These all-white, oval-shaped mushrooms are often called the fool's mushroom because they imitate edible species.
4. Autumn Skullcap (Galerina marginata)
The autumn skullcap, about and inch and a half in width, tends to grow on decaying coniferous trees and is yellow-brown to brown in color. It is sometimes confused with edible varietals like honey fungus, sheathed woodtuft, and velvet foot. These mushrooms are found throughout the world, including northern points like the Arctic and southern regions such as Australia.
Like many toxic species of mushroom, the skullcap contains amatoxin and can result in death within seven days due to liver failure after suffering from diarrhea, vomiting, and hypothermia.
3. Webcaps (Cortinarius species)
Webcaps are typically a rusty brown-orange color and are commonly found in northern Europe and parts of North America, particularly in subalpine forests. Their toxicity is a result of extremely potent orellanin and symptoms are initially flu-like and can take anywhere from two days to three weeks to surface, but lead to kidney or liver failure and, often, death.
The deadly webcap has been mistaken for a chanterelle in the past, and in one documented case from Scotland two people who consumed the mushrooms required liver transplants. They have also been confused with ceps, which are edible.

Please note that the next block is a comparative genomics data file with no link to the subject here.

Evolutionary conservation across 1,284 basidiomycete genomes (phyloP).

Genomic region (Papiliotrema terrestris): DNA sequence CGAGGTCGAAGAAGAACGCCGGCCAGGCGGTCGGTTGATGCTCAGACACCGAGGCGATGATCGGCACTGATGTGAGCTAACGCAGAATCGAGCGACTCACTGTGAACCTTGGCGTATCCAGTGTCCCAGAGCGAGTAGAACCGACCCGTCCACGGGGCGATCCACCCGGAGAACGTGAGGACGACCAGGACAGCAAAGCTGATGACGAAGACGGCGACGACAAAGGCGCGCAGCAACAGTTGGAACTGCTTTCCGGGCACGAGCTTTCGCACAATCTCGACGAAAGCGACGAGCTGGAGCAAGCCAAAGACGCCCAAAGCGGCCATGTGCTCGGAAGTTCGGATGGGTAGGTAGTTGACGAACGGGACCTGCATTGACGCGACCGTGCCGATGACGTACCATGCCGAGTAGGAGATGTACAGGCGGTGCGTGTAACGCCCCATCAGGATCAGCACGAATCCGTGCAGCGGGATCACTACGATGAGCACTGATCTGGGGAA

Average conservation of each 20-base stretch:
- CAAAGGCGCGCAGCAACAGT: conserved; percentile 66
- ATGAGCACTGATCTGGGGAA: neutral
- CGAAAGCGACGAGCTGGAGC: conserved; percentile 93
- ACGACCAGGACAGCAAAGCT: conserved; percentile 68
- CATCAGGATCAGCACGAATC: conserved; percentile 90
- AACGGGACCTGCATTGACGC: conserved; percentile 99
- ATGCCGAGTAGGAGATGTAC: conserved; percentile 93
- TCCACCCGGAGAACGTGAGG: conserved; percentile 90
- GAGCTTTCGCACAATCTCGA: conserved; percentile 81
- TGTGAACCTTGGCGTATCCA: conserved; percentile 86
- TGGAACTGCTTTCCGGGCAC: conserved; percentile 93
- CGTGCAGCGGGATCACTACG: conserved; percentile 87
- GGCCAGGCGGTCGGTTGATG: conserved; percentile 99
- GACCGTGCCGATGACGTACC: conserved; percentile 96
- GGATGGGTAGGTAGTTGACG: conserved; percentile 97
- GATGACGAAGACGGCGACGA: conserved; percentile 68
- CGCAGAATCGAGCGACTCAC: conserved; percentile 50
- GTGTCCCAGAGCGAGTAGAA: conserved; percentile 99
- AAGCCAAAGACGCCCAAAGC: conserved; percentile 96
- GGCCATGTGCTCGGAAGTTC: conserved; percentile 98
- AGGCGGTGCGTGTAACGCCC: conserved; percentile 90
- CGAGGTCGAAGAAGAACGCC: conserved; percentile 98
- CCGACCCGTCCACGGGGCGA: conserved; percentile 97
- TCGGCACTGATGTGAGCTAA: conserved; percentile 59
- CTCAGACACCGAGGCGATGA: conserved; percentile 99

2. Conocybe filaris
Often found growing out of lawns in the Pacific Northwest region of the United States during wet months, the conocybe filaris, with its conical cap and rust-brown-colored gills, commonly results in accidental poisoning because it is similar in appearance to the psilocybe mushroom - or magic mushrooms. However, consuming a conocybe filaris mushroom causes irreparable liver damage due to high levels of amatoxin.
Gstro-intestinal symptoms typically set in between six to 24 hours after consumption and resemble the stomach flu or food poisoning, which often leads to misdiagnosis if medical attention is sought. Sometimes sufferers recover from initial symptoms only to experience more extreme gastro-intestinal distress and, ultimately, liver and kidney failure.
1. Death Cap (Amanita phalloides)
Known as one of the most poisonous mushrooms in the northern hemisphere, the death cap lives up to its moniker by causing more than half of all mycetism fatalities. With its green-tinted caps and white stem and gills, the death cap resembles other edible species like the straw mushroom and is found extensively throughout Europe, Asia, and North Africa, and was carried to North America and Australia via tree seedlings.
Even the slightest dose of a death cap can prove dangerous due to its high levels of amanitin, which causes damage to the liver and kidneys. Within four to 48 hours after ingestion, the victim will experience fatigue, nausea, dizziness and headaches, and hypothermic symptoms, followed by intense stomach cramping and amplified nausea, vomiting and diarrhea, which lead to dehydration and possible circulatory failure. Patients may show signs of improvement after four days, but absorption has occured and kidney failure occurs, sometimes alongside liver failure causing jaundice, convulsions, coma and, in 50% of cases, death.